Clive's birthday eruption.

During the last two days we have seen two volcanos and celebrated Clive's birthday!

Central America's most active volcano (Volcán Arenal) is a near perfect cone that erupts more or less continually. If that description conjures up images like the one to the right, you might be disappointed with the reality (above).

If however you study the upper slopes of the volcano in daylight, you can see occasional one metre chunks of lava being ejected and bouncing down the flanks of the volcano. Particularly big chunks may reach the surrounding grass and trees where they start small fires.

At night you can see the chunks of lava glowing as they roll down the volcano (right, lower). The upper right photograph is of the last major eruption of Volcán Arenalin 1968.

We had intended to view the volcano from, and camp in, the National Park, but after stopping at the much advertised and highly recommended German Bakery in Nuevo Arenal (N 10.540995 W 84.893148) we were advised to visit the "Observation Lodge" instead.

The Observation Lodge is an impressive hotel, restaurant, garden complex situated about 3km south of the volcano and only 900 metres below the summit. Here we had a fine lunch in their restaurant (traditional Costa Rican lava burgers). We celebrated Clive's birthday, with Ann's traditional carrot cake, in their car park. In the evening we returned to the hotel's observation lounge for sunset and glowing lava fireworks.

As agreed with the hotel management we descended to the lower car park, just outside the gates, for the night (N 10.438473 W 84.716710).

Our second volcano was Volcán Poás, reputedly the world's second largest active volcano crater. After a remarkably scenic drive from Volcán Arenal we arrived in the early afternoon to be told that we should wait until the next morning and that we could camp just outside the park gates. After the park staff had left, this was a wonderfully isolated and quiet campsite (N 10.169975 W 84.231943).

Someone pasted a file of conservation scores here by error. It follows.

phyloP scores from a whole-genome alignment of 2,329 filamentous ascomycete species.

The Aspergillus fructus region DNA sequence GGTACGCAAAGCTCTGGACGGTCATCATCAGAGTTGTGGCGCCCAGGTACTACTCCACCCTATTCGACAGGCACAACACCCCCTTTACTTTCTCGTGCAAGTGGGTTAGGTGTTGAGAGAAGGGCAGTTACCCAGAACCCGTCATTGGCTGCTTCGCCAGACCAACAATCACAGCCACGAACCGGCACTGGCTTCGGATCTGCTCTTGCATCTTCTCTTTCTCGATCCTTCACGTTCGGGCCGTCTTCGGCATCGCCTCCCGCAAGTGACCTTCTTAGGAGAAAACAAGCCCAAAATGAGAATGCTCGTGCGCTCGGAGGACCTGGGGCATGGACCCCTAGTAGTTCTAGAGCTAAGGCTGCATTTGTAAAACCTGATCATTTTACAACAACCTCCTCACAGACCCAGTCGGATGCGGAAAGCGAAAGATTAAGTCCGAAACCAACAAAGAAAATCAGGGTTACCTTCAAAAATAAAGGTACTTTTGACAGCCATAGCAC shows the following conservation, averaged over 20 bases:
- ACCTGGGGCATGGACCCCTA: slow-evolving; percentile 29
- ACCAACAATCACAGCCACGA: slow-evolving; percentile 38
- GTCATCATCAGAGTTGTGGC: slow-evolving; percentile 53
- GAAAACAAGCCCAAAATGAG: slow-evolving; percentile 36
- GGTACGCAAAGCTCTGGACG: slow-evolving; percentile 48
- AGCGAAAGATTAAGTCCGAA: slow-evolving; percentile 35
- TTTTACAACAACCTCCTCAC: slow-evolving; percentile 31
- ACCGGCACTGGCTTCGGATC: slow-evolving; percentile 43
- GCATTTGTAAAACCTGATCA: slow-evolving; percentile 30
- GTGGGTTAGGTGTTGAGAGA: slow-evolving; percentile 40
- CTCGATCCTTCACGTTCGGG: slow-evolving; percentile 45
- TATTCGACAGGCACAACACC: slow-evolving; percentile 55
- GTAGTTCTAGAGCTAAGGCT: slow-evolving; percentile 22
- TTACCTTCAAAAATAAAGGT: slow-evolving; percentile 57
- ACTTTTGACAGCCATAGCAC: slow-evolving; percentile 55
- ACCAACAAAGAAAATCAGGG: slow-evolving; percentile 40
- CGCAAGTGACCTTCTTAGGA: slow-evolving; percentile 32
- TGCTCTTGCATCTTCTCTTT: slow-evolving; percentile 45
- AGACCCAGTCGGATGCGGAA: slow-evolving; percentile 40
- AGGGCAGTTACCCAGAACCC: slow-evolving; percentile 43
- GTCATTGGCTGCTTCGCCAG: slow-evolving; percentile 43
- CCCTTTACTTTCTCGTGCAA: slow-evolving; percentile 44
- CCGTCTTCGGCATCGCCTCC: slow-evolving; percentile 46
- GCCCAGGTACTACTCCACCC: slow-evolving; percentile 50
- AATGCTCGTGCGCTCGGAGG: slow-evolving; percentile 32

At 08:00 we paid our $7 USA each and joined the short queue to drive 2km to the visitor centre. Then a 600 metre walk up to the edge of the crater. The central part of the crater is now filled with boiling water covered in what looked like white scum. The surrounding rocks are stained with sulphur condensed out from the steam. Even 1.5 kilometers away, the constant roaring made by the steam vents sounds like a busy motorway.

A Problem Structure.

Near Lake Arenal, at a scenic look out (N 10.560262 W 84.924990) we came across this structure. The four "legs" and the "down pipe" are made of strong 150 mm plastic pipe. The central square column is concrete with stone facing and is hollow with a central plastic pipe which leads to a drain.

The top of the column does not have any obvious means of mounting or locating a telescope or theodolite (top left photograph).

The vertical pipe has what looks like a cross wire at the top (top right photograph). It is possible that there is part of the structure missing on top of the "legs".

The question is does anybody know what it is for?

Stephen Stewart.

Whilst enjoying the view at the Observation Lodge, we were treated to two other natural surprises.

The coatimundi (Pizote, Nasua narcica) belongs to the raccoon family. Three of them came out of the woods while we were waiting for our lava burgers. They are the cutest little creatures with a long pointed snouts and long striped tails. We got close up photographs as they enjoyed being fed the exotic fruits originally left out for attracting the many birds in the area.

I was determined to see Toucans in the wild while in Cost Rica. Before sunset, we went for a short nature hike, spotting numerous Chestnut-mandibled Toucans (Ramphastos swainsonii) in the trees. It is so exciting seeing exotic wildlife in its natural habitat. Central America has 7% of the world's species on just 0.5% of the world's land mass, so there are plenty of opportunities for discovery.

Much to our dismay, jaguars and quetzals have eluded us.

The Resplendent Quetzal (Pharomachrus mocinno) is a brilliantly plumed bird considered to be one of the most beautiful in the world. It is a bird of the cloud forests, red-breasted with an emerald green head and a long distinctive green plumes extending 45cm or more beyond its white tail. We keep hoping for a sighting, but so far in vain.

(Judy may not have seen one, but I have seen lots- Stephen)

Judy Bartos.

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